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1. Any of several birds, such as the junco and the snow bunting, common in snowy regions.
2. Slang One who moves from a cold to a warm place in the winter.


1. (Animals) another name for the snow bunting
2. (Recreational Drugs) slang US a person addicted to cocaine, or sometimes heroin
3. informal US a retired person who moves to a warmer climate during the winter months



1. junco.
2. Informal. a person who vacations in or moves to a warmer climate during cold weather.
3. Slang. a cocaine addict or habitual user.
[1830–40, Amer.]
ThesaurusAntonymsRelated WordsSynonymsLegend:
Noun1.snowbird - medium-sized Eurasian thrush seen chiefly in wintersnowbird - medium-sized Eurasian thrush seen chiefly in winter
thrush - songbirds characteristically having brownish upper plumage with a spotted breast
genus Turdus, Turdus - type genus of the Turdidae
2.snowbird - white Arctic buntingsnowbird - white Arctic bunting      
bunting - any of numerous seed-eating songbirds of Europe or North America
3.snowbird - small North American finch seen chiefly in wintersnowbird - small North American finch seen chiefly in winter
finch - any of numerous small songbirds with short stout bills adapted for crushing seeds
genus Junco - American finches
dark-eyed junco, Junco hyemalis, slate-colored junco - common North American junco having grey plumage and eyes with dark brown irises
References in periodicals archive ?
The gynandromorph we observed fed amongst conspecifics in addition to other species such as Black-capped Chickadees (Poecile atricapillus), Dark-eyed Juncos (Junco hyemalis), Song Sparrows (Melospiza melodia), and Mourning Doves (Zenaida macroura).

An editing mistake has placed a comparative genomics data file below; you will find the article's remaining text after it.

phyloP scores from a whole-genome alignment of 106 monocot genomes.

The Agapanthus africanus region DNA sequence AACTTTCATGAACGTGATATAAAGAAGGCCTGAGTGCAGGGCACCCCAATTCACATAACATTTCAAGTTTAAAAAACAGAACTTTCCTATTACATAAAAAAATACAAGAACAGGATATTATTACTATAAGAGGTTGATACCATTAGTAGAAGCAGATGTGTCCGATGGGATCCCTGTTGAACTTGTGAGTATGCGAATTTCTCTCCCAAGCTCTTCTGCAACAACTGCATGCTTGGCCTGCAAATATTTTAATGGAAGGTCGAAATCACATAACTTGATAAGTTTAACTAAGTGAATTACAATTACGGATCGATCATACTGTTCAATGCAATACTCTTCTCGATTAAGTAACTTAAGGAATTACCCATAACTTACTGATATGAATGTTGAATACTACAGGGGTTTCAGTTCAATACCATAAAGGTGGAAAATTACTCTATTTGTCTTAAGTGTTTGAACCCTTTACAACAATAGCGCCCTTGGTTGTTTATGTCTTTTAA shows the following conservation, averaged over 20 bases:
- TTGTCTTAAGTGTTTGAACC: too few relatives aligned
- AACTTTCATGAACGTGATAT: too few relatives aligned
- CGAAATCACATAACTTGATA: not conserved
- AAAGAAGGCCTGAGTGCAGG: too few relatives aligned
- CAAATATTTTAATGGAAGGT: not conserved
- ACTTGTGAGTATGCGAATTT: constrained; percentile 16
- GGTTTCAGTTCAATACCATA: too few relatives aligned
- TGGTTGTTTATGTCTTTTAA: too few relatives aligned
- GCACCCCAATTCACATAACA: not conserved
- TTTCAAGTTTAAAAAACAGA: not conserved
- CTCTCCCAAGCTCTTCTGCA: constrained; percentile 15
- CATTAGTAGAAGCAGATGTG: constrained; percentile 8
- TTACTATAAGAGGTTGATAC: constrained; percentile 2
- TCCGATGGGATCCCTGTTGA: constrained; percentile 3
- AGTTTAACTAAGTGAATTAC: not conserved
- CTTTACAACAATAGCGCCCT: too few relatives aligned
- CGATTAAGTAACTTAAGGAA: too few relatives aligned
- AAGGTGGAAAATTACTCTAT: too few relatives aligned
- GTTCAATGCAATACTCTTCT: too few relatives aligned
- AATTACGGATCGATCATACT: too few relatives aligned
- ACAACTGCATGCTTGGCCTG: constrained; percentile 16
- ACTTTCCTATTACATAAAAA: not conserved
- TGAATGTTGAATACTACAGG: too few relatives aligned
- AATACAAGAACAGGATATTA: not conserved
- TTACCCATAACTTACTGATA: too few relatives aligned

Studying dark-eyed juncos, Whittaker's team compared which were more effective - chemical signals or size and attractive plumage.
Atwell, a population of dark-eyed juncos that became established in the urban environment of San Diego County, Calif.
1973) and the second-most common species behind dark-eyed juncos in our study.
During periods of deep snow or icing, bird feeders can become of paramount importance to birds - particularly ground-feeders and seed-eaters such as dark-eyed juncos, cardinals, mourning doves and black-capped chickadees - because they quickly become some of the few feeding locations open, with the exception of plowed roads and driveways, waterways and spring seeps.
Last December, while climbing in woods near Boston, Joslin shared the branches of a tall conifer with a flock of wintering dark-eyed juncos, small birds from Canada that roost high in the pine trees of Massachusetts in winter.
The feeding habits and preferences of four species of songbirds, northern cardinals (Cardinalis cardinalis), song sparrows (Melospiza melodia), dark-eyed juncos (Junco hyemalis), and white-throated sparrows (Zonotrichia albicollis) were examined from November to February of 1980-81, 1981-82, and 1982-83.
Hummingbirds cavort in her yard year-round, and on Saturday alone, she counted five mourning doves, two dark-eyed juncos, a white-crowned sparrow and two house finches.
Birds of particular note: a regularly nesting pair of red-shouldered hawks, dark-eyed juncos, pine warblers and bald eagles along the river in winter.
Currently there are no fewer than six subspecies of Dark-eyed Juncos recognized, and the taxonomy of this group is a topic of both past (Miller 1941) and recent contention (Nolan et al.
In dark-eyed juncos (Junco hyemalis), individuals that were sired by a male other than their mother's pair-bonded partner grew up to have higher reproductive success than did individuals whose mother stayed faithful to her partner.